Combinations containing EDTA may precipitate in the presence of acids. Fortunately, compositions containing SDS and mandelic and lactic acids do not need to be supplemented with EDTA. On the other hand, whenever necessary, it might be possible to choose a salt of a chelator which stays in solution at the desired pH. Also, compositions containing anionic detergents like SDS and a quaternary ammonium precipitate, as this is the case for the combination SDS/cetylpyridinium chloride (CPC). A composition containing a nonionic or a cationic detergent and cetylpyridinium chloride (CPC) has not been tried but it is believed that such a composition may be more suitable than the composition SDS/CPC. Of course, the same principles of efficiency of decontamination apply; such a combination may need to be supplemented with a denaturing agent and/or any ingredient affecting the integrity of the extracellular matrix for maximal efficiency. Also, this combination may be complemented with other bactericides to enlarge its host spectrum.
The formulation of seven ingredients stays in solution even if it contains EDTA and CPC. The presence of a weak acid like peracetic acid appears to help in stabilizing this composition.
When the detergent used in the composition produces foam, it might be desirable to add an anti-foamer. Also, a colorant might be added to the compositions of this invention for easy monitoring of the extent of rinsing.
Fresh water lines supplying dental instruments are of a very small diameter, which excludes the possibility of scrubbing. The compositions of the present invention have the advantage of showing efficient decontamination in the complete absence of scrubbing in a convenient time of decontamination. The present invention is not only useful for dental instruments. It will become obvious that it is intended for other applications, e.g. decontaminating any types of tubing or containers on the surface of which microorganisms are adsorbed and form a biofilm. In such other applications, scrubbing or any other mechanical aid is not at all excluded. Should these compositions be used in pipes of a larger diameter and length, for example, wherein a non-cost effective large volume of decontaminating solution would be needed to fill completely these pipes, it is possible that a mechanical action would help in the distribution of the solution. A mechanical aid, when envisaged, can also help in reducing the duration of decontamination. It is further not excluded to add a vehicle allowing the desinfecting solution to stay in contact with the surface to be decontaminated.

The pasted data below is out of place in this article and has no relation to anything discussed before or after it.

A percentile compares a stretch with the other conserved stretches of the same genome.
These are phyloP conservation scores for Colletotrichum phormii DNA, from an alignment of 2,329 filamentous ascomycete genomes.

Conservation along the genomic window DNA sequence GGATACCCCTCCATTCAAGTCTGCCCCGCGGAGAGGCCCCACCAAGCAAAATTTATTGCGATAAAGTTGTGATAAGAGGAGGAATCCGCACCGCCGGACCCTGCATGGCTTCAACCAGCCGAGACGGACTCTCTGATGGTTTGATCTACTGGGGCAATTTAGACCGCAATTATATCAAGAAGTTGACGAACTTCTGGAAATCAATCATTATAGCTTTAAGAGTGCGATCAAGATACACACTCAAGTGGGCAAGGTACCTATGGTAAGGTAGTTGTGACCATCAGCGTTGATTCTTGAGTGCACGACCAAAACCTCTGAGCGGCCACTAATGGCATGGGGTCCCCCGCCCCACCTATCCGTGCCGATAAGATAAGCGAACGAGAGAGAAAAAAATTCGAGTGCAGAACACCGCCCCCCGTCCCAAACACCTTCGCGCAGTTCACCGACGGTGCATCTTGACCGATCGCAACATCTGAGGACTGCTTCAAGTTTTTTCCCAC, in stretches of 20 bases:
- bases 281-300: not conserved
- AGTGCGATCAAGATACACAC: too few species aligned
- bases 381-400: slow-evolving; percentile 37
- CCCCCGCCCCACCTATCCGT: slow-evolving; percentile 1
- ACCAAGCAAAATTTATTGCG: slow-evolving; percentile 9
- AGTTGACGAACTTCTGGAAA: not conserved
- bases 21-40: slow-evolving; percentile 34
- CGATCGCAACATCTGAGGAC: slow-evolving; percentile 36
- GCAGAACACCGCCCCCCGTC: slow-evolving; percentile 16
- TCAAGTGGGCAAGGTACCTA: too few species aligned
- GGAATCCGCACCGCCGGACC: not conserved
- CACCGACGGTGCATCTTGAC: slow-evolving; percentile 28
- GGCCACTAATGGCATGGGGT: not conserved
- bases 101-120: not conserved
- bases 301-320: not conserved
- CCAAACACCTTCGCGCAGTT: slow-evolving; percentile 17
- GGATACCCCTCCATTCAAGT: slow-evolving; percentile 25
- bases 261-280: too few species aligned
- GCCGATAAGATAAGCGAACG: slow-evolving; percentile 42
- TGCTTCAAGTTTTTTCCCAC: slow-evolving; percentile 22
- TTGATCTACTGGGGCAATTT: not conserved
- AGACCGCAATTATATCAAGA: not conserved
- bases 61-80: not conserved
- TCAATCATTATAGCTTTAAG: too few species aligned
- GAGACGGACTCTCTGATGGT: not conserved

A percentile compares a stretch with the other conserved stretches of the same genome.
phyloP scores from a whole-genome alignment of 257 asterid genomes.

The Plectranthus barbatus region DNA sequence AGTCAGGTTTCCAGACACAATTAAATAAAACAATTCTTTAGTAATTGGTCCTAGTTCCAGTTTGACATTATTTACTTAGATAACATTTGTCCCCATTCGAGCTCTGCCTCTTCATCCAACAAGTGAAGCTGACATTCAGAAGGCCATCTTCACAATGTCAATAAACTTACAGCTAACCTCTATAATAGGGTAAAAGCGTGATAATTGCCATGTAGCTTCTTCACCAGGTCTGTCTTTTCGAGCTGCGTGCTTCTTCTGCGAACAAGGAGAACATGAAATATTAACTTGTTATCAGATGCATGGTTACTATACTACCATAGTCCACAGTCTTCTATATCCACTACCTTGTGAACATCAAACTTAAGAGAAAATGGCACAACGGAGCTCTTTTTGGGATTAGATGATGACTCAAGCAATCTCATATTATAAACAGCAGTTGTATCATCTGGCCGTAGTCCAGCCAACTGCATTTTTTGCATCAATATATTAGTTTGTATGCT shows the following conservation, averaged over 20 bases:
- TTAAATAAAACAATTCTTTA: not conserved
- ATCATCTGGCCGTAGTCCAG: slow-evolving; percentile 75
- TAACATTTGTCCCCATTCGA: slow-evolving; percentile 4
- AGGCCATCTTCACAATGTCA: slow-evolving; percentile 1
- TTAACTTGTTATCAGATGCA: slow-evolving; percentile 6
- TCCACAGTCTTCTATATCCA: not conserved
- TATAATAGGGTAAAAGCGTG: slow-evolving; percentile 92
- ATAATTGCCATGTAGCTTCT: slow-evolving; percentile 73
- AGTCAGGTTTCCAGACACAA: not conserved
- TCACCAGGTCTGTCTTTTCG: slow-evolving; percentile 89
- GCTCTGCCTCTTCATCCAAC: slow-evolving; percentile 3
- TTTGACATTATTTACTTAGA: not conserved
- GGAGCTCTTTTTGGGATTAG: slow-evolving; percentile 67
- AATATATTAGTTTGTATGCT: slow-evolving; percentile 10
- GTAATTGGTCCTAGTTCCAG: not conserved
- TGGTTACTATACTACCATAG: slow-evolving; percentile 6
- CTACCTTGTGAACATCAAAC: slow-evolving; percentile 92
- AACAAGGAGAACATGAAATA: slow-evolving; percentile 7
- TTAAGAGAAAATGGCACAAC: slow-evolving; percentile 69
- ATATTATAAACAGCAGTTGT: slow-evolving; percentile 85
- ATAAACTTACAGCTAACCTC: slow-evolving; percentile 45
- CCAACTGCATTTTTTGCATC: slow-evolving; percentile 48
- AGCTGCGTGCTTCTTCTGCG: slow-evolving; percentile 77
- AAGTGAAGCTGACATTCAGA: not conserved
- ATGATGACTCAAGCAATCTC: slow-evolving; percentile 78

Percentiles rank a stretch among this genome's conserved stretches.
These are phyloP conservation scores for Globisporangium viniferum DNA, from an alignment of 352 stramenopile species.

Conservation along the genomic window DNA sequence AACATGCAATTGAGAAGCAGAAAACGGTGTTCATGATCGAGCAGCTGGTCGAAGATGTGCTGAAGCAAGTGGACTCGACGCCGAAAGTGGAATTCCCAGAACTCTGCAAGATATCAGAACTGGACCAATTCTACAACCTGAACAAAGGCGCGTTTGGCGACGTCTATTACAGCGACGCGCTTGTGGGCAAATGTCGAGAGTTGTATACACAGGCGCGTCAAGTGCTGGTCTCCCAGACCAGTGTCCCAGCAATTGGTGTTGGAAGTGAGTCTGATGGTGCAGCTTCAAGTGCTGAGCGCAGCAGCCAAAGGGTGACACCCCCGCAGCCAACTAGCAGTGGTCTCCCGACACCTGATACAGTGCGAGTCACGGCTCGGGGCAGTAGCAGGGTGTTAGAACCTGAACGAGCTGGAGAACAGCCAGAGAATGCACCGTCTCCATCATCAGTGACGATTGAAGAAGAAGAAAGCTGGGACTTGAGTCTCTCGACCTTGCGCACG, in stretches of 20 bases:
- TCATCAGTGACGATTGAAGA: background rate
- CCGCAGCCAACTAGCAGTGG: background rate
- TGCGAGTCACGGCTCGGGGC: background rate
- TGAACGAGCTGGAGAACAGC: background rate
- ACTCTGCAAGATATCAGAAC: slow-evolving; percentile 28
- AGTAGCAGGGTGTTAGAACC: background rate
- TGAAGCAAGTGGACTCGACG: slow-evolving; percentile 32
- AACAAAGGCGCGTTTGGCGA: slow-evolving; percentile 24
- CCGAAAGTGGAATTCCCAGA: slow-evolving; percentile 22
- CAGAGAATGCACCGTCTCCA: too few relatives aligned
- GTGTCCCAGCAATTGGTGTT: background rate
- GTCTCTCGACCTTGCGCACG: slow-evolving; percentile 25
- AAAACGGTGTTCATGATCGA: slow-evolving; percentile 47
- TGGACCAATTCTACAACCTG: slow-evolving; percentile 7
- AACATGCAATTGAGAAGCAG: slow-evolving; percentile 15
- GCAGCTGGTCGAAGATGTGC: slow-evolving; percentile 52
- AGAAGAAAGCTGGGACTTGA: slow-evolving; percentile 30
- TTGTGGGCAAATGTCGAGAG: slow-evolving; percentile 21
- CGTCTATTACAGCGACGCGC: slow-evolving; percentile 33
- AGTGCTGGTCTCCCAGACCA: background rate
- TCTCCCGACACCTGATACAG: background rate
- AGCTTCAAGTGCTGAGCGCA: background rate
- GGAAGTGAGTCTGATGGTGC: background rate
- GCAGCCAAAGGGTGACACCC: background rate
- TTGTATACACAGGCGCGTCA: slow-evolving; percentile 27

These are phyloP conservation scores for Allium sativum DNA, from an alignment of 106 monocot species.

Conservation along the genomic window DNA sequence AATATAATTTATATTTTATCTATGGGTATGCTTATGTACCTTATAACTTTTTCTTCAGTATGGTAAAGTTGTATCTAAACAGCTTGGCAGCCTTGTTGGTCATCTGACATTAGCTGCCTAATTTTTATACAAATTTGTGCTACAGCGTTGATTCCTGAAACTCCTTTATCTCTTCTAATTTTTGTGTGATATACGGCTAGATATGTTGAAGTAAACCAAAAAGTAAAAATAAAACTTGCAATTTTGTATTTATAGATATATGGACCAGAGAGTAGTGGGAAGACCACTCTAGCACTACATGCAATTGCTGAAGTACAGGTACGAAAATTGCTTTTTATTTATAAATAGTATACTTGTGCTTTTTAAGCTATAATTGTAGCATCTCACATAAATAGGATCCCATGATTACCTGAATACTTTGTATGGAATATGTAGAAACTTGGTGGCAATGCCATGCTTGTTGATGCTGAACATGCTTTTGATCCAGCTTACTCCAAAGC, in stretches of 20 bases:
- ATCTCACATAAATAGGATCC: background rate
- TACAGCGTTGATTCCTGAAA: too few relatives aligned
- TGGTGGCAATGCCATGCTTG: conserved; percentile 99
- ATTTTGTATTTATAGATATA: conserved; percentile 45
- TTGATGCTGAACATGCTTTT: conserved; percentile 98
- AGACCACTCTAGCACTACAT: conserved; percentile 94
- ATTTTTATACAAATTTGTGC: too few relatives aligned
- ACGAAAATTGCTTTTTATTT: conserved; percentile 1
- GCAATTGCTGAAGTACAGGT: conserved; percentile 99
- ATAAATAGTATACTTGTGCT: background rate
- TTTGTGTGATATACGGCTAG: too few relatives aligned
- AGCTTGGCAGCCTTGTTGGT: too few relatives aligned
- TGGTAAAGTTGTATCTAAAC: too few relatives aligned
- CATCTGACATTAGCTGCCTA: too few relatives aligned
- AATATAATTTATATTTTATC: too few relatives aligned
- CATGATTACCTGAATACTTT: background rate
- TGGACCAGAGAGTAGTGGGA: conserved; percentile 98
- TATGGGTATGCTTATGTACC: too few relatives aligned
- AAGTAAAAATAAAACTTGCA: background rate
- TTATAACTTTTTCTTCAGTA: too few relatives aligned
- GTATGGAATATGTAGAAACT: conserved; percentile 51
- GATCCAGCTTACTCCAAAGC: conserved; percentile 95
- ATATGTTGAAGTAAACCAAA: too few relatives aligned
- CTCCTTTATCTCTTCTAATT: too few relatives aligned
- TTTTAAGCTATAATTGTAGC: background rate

It should also be appreciated that more concentrated solutions could be made inasmuch as the components thereof stay in a solubilized state, otherwise some or all of these components might be delivered in separate vials to be admixed in the final reconstituted volume and proportions of the above effective decontaminating solutions. This could reduce the manutention and storage of large volumes of decontaminating solutions when they are used for desinfecting large surfaces.
The synergistic effect of the compositions of the present invention was demonstrated by the following experiment. Four sections of a small diameter (5 mm) water line, contaminated with a relatively thick biofilm on their inner walls were cut and placed in 5 mL test tubes in different decontaminating solutions.